Broad STEM subjects as this graph depicts, relates to areas such as medicine, dentistry, and veterinary sciences. Narrow STEM is a subset of these relating to such disciplines as biological, physical, mathematical and computer sciences, as well as engineering and technology. Both broad and narrow STEM subjects have seen large increases in uptakes from the country’s most deprived areas.

    Targeting earlier education

    Earlier in 2019, The Council for the Curriculum, Examinations and Assessment (CCEA) reported that few girls are choosing to study computer-related subjects at GCSE and A-Level, especially in all-girls schools.

    This year’s GCSE stats also showed a 1.4% decrease proportional entry for STEM subjects, but CCEA said it was too early to discern a trend. Nonetheless, although STEM subjects have more male entries as a whole, statistically females gained a higher percentage of higher grades at GCSE overall.

    The A-level results in 2019 also revealed that more girls than boys entered science subjects for the first time.

    Application rates from the most disadvantaged 18-year-olds to university between 2009 and 2018 have also increased dramatically increased across the UK, but particularly in Northern Ireland, according to a report regarding Patterns and Trends in UK Higher Education in 2018 by Universities UK.

    RELATED: Former Belfast nightclub could turn into STEM education centre

    When asked about what the country can do to engage more females in STEM subjects, QUB listed multiple initiatives it has developed to encourage this, including a ‘Girls in Maths’ event, ‘Women Creating Our Tech Future’ and open day events.

    Sync NI contacted the DfE regarding all of this information. A spokesperson responded with an extract from their Women in STEM report, which said: “A girl’s motivation to pursue a Core STEM career can be influenced by self-confidence, stereotypes, educational environment, the perceived attractiveness of the sector and social factors including peers, parents, the presence of role models and media. Girls have lower levels of self- confidence in their ability than boys in mathematics and science and are less likely to continue in STEM education or pursue STEM careers, even within the context where they outperform boys.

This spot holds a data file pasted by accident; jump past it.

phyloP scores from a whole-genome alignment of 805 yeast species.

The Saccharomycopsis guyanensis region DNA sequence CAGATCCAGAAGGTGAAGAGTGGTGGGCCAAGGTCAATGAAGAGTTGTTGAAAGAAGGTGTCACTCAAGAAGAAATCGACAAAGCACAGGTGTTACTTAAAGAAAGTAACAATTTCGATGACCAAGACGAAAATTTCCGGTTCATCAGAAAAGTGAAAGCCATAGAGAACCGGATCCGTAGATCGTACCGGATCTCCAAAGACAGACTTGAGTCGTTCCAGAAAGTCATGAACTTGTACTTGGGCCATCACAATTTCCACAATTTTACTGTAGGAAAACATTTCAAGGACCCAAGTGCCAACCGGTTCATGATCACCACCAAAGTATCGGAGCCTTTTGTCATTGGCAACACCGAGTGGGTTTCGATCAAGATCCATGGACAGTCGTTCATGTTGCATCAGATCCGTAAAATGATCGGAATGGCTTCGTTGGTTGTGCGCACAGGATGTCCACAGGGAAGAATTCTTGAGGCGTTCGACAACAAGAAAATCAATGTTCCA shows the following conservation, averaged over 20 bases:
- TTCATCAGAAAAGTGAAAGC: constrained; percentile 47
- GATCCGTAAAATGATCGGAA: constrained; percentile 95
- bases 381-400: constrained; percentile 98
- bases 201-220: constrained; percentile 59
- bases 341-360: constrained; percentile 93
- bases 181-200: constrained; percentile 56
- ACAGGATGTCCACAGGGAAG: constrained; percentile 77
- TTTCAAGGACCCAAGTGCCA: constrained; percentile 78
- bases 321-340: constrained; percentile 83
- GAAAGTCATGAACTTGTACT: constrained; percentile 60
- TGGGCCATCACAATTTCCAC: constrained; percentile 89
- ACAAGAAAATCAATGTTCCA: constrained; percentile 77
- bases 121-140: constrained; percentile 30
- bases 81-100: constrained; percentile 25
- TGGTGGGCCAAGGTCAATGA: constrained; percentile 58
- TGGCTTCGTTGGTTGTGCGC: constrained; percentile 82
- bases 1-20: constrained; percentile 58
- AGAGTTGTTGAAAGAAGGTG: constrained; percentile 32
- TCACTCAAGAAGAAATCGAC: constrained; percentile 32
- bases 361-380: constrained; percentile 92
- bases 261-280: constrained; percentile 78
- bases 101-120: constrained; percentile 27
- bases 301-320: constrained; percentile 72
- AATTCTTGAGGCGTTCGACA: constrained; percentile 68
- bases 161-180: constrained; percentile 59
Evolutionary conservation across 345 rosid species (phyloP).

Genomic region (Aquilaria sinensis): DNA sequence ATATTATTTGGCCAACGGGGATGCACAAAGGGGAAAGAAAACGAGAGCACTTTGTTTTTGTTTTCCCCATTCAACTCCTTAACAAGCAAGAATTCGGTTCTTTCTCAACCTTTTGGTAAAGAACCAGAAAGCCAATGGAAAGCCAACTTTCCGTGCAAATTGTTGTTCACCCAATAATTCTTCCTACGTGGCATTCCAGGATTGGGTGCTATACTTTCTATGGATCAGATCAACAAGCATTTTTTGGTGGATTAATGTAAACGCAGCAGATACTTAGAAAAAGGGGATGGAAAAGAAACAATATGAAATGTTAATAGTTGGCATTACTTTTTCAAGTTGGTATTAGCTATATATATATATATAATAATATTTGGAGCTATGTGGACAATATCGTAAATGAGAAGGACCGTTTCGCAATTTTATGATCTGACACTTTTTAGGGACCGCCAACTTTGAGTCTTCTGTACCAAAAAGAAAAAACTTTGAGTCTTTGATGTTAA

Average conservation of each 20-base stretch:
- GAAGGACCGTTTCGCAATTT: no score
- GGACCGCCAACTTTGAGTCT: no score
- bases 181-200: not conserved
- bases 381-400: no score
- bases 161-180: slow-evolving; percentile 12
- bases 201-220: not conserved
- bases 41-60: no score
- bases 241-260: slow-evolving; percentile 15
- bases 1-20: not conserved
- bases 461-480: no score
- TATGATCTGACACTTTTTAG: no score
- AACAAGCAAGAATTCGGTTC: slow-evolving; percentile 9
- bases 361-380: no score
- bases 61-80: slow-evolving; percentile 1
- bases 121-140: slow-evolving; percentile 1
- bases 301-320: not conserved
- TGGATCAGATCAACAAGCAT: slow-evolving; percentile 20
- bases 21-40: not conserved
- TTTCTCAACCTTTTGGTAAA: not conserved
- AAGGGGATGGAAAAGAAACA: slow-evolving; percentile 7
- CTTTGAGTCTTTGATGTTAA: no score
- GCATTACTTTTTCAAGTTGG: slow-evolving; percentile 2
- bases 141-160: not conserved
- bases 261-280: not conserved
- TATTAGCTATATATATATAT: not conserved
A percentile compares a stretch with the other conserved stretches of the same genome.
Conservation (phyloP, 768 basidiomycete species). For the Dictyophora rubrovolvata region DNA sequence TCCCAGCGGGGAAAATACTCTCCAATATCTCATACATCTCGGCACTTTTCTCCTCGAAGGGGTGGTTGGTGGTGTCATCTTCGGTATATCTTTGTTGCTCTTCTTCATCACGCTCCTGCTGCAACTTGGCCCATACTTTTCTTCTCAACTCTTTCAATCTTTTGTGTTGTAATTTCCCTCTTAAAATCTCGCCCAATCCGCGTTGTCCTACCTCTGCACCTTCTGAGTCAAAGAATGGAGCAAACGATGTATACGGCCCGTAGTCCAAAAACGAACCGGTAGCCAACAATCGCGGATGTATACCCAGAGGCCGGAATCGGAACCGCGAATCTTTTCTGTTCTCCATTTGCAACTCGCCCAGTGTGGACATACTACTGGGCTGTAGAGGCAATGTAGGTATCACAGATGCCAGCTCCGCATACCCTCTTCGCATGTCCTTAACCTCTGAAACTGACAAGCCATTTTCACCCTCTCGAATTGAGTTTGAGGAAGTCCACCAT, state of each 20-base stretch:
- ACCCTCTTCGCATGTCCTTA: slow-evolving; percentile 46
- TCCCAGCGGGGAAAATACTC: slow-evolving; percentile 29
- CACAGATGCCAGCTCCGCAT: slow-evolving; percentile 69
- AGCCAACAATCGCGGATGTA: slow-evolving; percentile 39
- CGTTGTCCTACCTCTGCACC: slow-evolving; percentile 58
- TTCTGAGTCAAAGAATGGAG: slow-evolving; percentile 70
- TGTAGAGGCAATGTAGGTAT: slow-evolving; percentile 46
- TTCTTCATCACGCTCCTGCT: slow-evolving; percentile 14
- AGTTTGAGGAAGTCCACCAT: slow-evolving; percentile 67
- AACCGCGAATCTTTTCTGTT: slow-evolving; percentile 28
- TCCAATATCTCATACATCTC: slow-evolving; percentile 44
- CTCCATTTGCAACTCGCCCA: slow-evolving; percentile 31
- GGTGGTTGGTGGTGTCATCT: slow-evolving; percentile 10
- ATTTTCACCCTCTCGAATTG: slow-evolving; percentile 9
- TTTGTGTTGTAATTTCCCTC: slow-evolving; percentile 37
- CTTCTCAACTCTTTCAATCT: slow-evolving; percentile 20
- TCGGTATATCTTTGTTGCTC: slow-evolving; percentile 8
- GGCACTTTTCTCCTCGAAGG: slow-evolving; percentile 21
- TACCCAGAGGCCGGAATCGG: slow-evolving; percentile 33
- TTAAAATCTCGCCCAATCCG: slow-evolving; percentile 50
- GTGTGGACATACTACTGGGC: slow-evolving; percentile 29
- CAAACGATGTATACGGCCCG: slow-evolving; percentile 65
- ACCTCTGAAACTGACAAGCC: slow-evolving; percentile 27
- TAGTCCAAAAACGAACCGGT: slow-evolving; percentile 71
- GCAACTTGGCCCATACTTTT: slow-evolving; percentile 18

"Interviews with women in STEM careers across NI found that resilience and determination to succeed, despite the potential barriers, are key. However, the interviewees recorded a supportive home environment where STEM experiences were the norm and the presence of strong role models and mentors as being every bit as important.”

    RELATED: Earn as you learn: NI-wide IT apprenticeship scheme launches

    The DfE provided Sync with a further report that shows in 2016/17, a higher proportion of males qualified in a STEM subject, but a higher proportion of females graduated with a first class or second class upper degree across all disciplines.

    The department also said an initiative that may be encouraging people from more deprived areas to engage in STEM is their ‘I’m Happy’ programme, which is specifically aimed in areas of disadvantage.

    It may be possible that more opportunities are becoming widely available for females and all those from lower socio-economic backgrounds. However these plans will not be brought to fruition for at least a few years, when the career pathways of today's children and teenagers show for it.

    About the author

    Niamh is a Sync NI writer with a previous background of working in FinTech and financial crime. She has a special interest in sports and emerging technologies. To connect with Niamh, feel free to send her an email or connect on Twitter.